THE action of thii drama comprises little mora than the two last years of King Richard'* reign. It commences with Bolinbrokc'i accusation of treason against Mowbray, Duke of Norfolk, in 1398, and terminates with th« murder of Richard at Potnfret Cattle, about the year 1400. Sbakspeare wrote the play in 1597, deriving hit materials chiefly from Hollinahcd'l Chronicle, many passages of which, he has almost literally embodied with bis own. The speech of the Bishop of Carlisle, in defence of King Richard's unalienable right, and immunity from human jurisdiction, it particularly copied from that old writer. The historical points of the tragedy are consequently accurate , for notwithstanding the Lancasterlau prejudices of those who have recorded hi* reign, Richard was a weak prince, and unfit for government. He had capacity enough, but no solid judgment, uor good education: be was violent in temper, profuse in expence, fond of idle show, devoted to favourite*, and addicted to low society. Yet his pauishmcut outbalanced hi* offence. Dr. Johnson has remarked of this play, that it cannot be said " much to affect the passions, or enlarge the understanding ;" bat it is impossible ti> contemplate the abject degradation of the unfortunate monarch, at drawn by the poet, without questioning the truth and judgment of this critical rescript. In dignity of thought and fertility of expression, it is certainly euperior to many of Shakspeare's productions, however it may yield to them in attractive incident or highly-wrought catastrophe. Yet where can we And a combination of circumstances more truly pathetic, than those with which Shakipeare has surrounded the short career of Richard, from his landing in Wales, to bia murder at Fomfret. If the bitterness of his sorrow when deserted by his friends, and bearded by his barons— if the lowliness and patience of his carriage, whilst exposed to the insults of the rabble, and greeted with tba mockery of homage by his aspiring rival—if the majesty of his sentiments, soaring above conscious helplessness or constitutional imbecility—and if his heroic resistance when despatched by hi* savage assailants— are not calculated to *' affect the paaaione, or enlarge the understanding," there is no dramatic portraiture that is capubla of doing so.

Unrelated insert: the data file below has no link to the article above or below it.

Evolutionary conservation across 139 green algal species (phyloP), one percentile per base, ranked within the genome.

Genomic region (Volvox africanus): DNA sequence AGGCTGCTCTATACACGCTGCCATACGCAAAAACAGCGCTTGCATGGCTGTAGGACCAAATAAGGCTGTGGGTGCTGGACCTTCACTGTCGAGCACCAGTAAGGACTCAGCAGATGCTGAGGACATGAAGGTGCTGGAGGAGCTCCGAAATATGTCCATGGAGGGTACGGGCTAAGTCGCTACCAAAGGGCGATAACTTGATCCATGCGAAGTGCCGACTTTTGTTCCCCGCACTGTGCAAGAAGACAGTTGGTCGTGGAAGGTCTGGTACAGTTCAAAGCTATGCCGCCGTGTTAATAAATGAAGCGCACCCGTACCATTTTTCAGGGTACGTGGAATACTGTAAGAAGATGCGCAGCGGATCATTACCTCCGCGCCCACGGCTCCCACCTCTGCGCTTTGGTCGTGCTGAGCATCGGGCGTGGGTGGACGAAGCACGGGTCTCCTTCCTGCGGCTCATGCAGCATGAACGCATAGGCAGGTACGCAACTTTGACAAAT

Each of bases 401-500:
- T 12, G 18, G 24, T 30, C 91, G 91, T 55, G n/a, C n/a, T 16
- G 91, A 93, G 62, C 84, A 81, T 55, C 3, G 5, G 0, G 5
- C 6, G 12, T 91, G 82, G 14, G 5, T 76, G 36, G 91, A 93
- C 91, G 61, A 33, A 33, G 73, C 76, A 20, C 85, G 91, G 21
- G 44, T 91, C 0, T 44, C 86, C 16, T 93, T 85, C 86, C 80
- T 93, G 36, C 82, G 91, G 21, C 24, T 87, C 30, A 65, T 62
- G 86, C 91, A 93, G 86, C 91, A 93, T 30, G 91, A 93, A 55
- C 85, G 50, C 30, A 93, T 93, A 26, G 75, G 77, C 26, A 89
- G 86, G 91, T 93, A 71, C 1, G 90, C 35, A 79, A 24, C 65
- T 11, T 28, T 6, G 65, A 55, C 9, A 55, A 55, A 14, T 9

Kino Richard Thb Second.
Edmund Op Lancley, Duke of \
York, (. Uncles to
John or Gaunt, Duke of I*an- L the King, caster, J
Henry, surnamed Bolingbroke, Duke of Hereford, Son to John of Gaunt; afterwards King Henry IV.
Duke op Aumerlb, Son to the Duke of York.
Mowbray, Duke of Norfolk.
DUEE Or SURRKY.
Earl or Salisbury.
Bagot, > Creatures to King Richard.
Eml or Northumberland.
Bishop Op Carlisle.
Abbot Op Westminster.
Lord Marshal ; and another Lard.
Sir Pierce of Eaton.
Sir Stephen Scroop.
Captain of a Band of Welshmen.
Queen to King Richard.
Lords, Heralds, Officers, Soldiers, two Gar-
Scene, dispersed!y in Eugtand, and Wales.
SCENE I.—London.—A Room in the
Enter King Richard, attended; Joiino/
Gaunt, and other Nobles, with him.
Hast thou, according to thy oath and band, *
Which then our leisure would not let us hear.
K. Rich. I gave this heavyweight from off my head. Gauni. Heaven in thy good cause make thee
And this unwieldy sceptre from my hand; prosperous!
All pomp and majesty I do forswear; Rouse up thy youthful blood; be valiant, and live.
My manors, rente, and revenues, I forego. Act I. Scene III.
Buthy. Madam, your majesty is much too sad: Queen. What sport shall we devise here in these
You promis'd, when you parted with the king, gardens.
To lay aside life-harming heaviness, To drive away the heavy thought of care?
And entertain a cheerful disposition. jlS Jjj Scene IV
Act II. Scene II.
Abbot. A woeful pageant have we here beheld. Duch. What's the matter?
Car. The woe's to come; the children yet unborn York. Peace, foolish woman. Shall feel this day as sharp to them as thorn. Act V. Scene II.
Act IV. Scene I.